We Are the Willows tour diary, Vol. 4
Parima, the Thai restaurant (weird huh?) I played in Burlington, Vermont is something of an enigma. Or a magic trick. It looks tiny, kinda dirty, and relatively insignificant from the outside. But then, when one walks in, one immediately realizes that it is actually a warlock's parlor. Parima is home to huge ceilings, fine woodwork, and stained glass windows.
Here are Mark and Raianne playing in the wizard's chapel.
I am officially a creeper. I smell. I have a beard/haven't shaved in a while. I sleep in a van. And I sleep in that van in a Toys 'R' Us parking lot.
Vermont makes you forget what you thought beautiful country looked like. It is stunning there; Montpelier especially.
This is an unofficial We Are The Willows press release:
I played in Montpelier at a joint called the Langdon Street Cafe. Lots of great folks have played there, including Ms. Anais Mitchell. In fact she was going to be there a week after me. Ben, one of the folks who owns and runs the joint played harmonica and made dog barking sounds on Hadestown. And just think, I slept on a mattress in his kid's room. (not actually that creepy because his kid sleeps in their room, and they also call it a guest room).
I went on a tour of the state house in Montpelier. Pat was a very good guide. She always guided our attention to the tassels on the curtains. They're from Spain.
The next show has been my favorite thus far. The folks who run THE STARVING ARTIST in Keene, New Hampshire are incredible. The starving artist is a non-profit arts collective that hosts workshops, lectures, and art showings and concerts. Everyone who works there works other jobs and often times funds the Starving Artist with their earnings. I was treated very kindly. I felt at ease and almost like I was at home.
After the show we went out for beers. However, Liana has a job (one of her many) cleaning a law firm's offices in town so we all teamed up to get it done quick. Chris even vacuumed their thesaurus!
Thanks so much to Liana, Chris, Dan, Adrian, Ben, Brandon, and Aaron for the killer time!
The next couple of shows were shows that have made me consider how big of an asshole I want to be. In Turner Falls, MA I played this gal's quasi-cd-release show at a bar called, Rendezvous. I suspected that I'd be playing first, being from out of town and being that it's just me; no rock-tacular band to drown out the noise of that super loud guy quoting the movie Varsity Blues at 12:30 a.m. on a Saturday Night. But, to my disappointment I was put last. Now, it was this gal's CD-release show (one of a couple I think), so I think that is usually a license for someone to arrange the night however they'd like to, but usually, it's most appropriate to have either the louder or more local band play last. I decided that I should just be grateful for playing her CD release. So I played last to a few nice folks and could almost hear myself.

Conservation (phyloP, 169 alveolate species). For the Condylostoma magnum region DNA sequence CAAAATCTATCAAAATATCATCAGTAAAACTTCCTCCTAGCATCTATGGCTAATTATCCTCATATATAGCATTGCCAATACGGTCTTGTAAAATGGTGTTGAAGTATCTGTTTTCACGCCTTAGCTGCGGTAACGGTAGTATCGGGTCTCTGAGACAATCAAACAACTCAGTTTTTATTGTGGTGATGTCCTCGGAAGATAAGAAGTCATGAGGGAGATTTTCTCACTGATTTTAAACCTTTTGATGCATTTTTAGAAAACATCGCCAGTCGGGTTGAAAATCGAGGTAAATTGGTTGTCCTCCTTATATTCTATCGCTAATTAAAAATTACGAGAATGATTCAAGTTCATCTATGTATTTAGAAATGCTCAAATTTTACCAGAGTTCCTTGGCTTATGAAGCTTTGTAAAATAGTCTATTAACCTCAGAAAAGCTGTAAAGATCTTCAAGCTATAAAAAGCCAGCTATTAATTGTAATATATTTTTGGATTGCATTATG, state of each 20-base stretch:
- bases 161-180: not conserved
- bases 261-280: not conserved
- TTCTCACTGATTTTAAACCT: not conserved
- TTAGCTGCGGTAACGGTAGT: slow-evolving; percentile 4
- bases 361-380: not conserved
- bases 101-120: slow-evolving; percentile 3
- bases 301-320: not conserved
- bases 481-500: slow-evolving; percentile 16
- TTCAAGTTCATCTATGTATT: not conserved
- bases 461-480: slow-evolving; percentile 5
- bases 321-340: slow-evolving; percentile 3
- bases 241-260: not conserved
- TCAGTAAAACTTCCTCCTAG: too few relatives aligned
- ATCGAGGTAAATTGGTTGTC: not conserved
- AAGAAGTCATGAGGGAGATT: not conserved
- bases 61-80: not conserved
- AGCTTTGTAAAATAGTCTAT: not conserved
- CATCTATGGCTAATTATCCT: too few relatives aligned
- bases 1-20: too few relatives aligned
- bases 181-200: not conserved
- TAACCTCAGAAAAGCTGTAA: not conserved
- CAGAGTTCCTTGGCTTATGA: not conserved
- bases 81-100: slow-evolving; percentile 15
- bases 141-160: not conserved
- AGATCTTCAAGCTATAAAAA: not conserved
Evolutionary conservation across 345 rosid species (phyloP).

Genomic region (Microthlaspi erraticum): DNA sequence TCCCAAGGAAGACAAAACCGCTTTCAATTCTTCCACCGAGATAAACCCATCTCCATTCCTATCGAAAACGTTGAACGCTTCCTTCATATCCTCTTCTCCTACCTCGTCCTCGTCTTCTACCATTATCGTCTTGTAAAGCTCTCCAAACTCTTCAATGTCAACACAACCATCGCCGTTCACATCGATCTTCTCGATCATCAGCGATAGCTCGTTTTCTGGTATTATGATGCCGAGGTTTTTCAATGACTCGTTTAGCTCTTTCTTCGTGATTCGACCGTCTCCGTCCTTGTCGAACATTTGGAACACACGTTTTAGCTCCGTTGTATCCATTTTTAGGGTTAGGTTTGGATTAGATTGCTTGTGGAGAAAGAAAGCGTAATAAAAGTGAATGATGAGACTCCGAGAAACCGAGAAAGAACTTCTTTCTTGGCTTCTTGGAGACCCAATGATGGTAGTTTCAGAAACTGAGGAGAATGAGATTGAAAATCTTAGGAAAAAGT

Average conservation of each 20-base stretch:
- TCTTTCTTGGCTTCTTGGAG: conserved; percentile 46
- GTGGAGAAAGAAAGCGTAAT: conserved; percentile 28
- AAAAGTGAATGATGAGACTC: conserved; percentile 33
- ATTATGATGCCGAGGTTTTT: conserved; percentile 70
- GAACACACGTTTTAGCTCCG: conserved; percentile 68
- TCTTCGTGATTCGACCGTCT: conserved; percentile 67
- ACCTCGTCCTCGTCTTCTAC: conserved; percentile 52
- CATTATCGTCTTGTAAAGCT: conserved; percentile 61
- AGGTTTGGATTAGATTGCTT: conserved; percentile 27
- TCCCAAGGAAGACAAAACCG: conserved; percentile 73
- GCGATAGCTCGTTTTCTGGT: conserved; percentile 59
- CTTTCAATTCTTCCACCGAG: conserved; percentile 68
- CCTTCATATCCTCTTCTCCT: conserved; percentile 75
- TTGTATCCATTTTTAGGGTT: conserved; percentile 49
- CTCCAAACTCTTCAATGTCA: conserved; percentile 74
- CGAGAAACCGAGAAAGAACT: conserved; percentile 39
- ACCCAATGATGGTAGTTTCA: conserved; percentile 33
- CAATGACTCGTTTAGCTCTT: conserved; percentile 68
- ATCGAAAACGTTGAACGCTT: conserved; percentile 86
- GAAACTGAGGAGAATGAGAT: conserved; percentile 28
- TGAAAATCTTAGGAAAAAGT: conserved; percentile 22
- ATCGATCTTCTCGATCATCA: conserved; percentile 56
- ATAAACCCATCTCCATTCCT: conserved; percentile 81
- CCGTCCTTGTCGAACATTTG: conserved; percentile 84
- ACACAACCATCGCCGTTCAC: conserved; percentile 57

The next show was in Portsmouth, New Hampshire. I had some time off before the show so I went to the coast and saw the Atlantic Ocean for the first time. The water looked so similar to the water of Lake Superior or Lake Michigan. I couldn't believe I was at the ocean. So I dipped my hand in the water and tasted it. It was the ocean. And some confused and slightly disapproving East Coasters shook their heads at me from down the beach.
My show at the red door was the other instance of...character building. I was set to play second, between a gal who was sorta local and a gal who was a home-town hero. The home town hero, unbeknownst to me had assumed the second act position. I overheard her chatting about it so I attempted to clarify. She said that she wanted to play second and I said that I don't think that makes sense but it's not the end of the world if she plays second and I play last. She said she wanted to play second.
Now, to folks who aren't familiar with concert social norms, my talking about this may seem trivial and childish, and it might be, but, the fact of the matter is that nobody sticks around to listen a dude they've never heard of at midnight on a Monday night, especially when they specifically came to hear the home town hero. And I'd like to think that I didn't drive close to 2,000 miles to play for a bartender. (Steve, the bartender at the red door was a super cool dude though).
So, I played last, and it actually turned out to be just fine. Folks stuck around for the most part. Tristian, the dude who booked the show, was super nice. All the folks I met were real nice. There was even a gal who had heard me on Daytrotter. It was really fun. But that is sort of a miracle. I was definitely expecting to play for nobody.
I think for the future I need to be really clear about what I want. Then I won't find myself complaining about it on the internet.
More travel stories, and hopefully no more toys r us stories to come.
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